Again?! Twice in less than a week?!
For the second time in four days an alert went out that warned people of an incoming missile threat from North Korea. The latest instance happened in Japan when Japan’s largest broadcaster NHK sent out an alert Tuesday warning the Japanese people of a “likely” threat in the form of a missile launch from North Korea.
The message for those that have the NHK app read, “NHK news alert. North Korea likely to have launched missile. The government J alert: evacuate inside the building or underground.” Within minutes NHK issued an on-air apology for raising a false alarm about the imminent attack that wasn’t so imminent after all.
The cause of the false alarm hasn’t been released, but at least all is seemingly well in Japan.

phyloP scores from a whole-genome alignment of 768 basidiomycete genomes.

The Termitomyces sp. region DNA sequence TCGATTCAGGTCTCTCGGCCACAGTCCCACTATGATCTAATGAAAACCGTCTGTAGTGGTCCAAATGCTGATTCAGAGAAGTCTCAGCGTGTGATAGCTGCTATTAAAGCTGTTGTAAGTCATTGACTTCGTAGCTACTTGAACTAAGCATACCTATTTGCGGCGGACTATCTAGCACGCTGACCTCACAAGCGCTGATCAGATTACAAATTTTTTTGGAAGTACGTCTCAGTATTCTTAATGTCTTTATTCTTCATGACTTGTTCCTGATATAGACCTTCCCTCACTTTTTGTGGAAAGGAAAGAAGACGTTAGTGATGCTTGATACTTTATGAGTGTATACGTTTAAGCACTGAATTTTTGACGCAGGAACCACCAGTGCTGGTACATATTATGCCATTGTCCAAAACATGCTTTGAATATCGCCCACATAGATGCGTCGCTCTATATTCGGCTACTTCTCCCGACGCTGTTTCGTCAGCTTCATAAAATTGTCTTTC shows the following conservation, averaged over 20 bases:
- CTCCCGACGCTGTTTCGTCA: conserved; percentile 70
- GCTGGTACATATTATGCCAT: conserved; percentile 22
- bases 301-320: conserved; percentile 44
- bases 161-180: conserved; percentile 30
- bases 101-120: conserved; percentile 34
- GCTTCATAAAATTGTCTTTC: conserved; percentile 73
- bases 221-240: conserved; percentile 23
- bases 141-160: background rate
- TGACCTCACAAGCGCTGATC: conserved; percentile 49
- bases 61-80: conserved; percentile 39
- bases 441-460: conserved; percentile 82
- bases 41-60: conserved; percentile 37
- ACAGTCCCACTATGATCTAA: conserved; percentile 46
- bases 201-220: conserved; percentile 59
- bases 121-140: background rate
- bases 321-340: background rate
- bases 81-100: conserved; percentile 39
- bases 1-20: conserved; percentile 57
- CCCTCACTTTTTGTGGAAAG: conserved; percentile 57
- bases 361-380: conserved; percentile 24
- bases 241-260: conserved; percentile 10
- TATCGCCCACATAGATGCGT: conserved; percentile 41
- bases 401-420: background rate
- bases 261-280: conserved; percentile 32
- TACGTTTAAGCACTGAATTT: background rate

"We are still checking," an NHK spokesman told Reuters.
This latest false alarm came four days after another false alarm was enacted in Hawaii this past Saturday alerting Hawaiian residents of an imminent missile attack, again by North Korea. The snafu was dealt with within the next half hour, and the announced error was said to be caused by an employee who pushed the wrong button.
I’m sorry, but that’s not acceptable.
Could we please devise a system where a single click of the mouse doesn’t cause international hysteria? Whether the person in charge of the system at the time makes a mistake or is truly trying to send out an alert, at least make it a two-pronged process where the system will ask, “Are you sure?” Or come up with some sort of security question clearance.
Heck, even my bank’s app asks me security questions when I’m simply trying to login.
Whatever the case is, these alert systems need some sort of failsafe where the person can go back and cancel the alert should they “push the wrong button.” If more of these false alarms happen people aren’t going to take them as seriously when the alert is the real thing.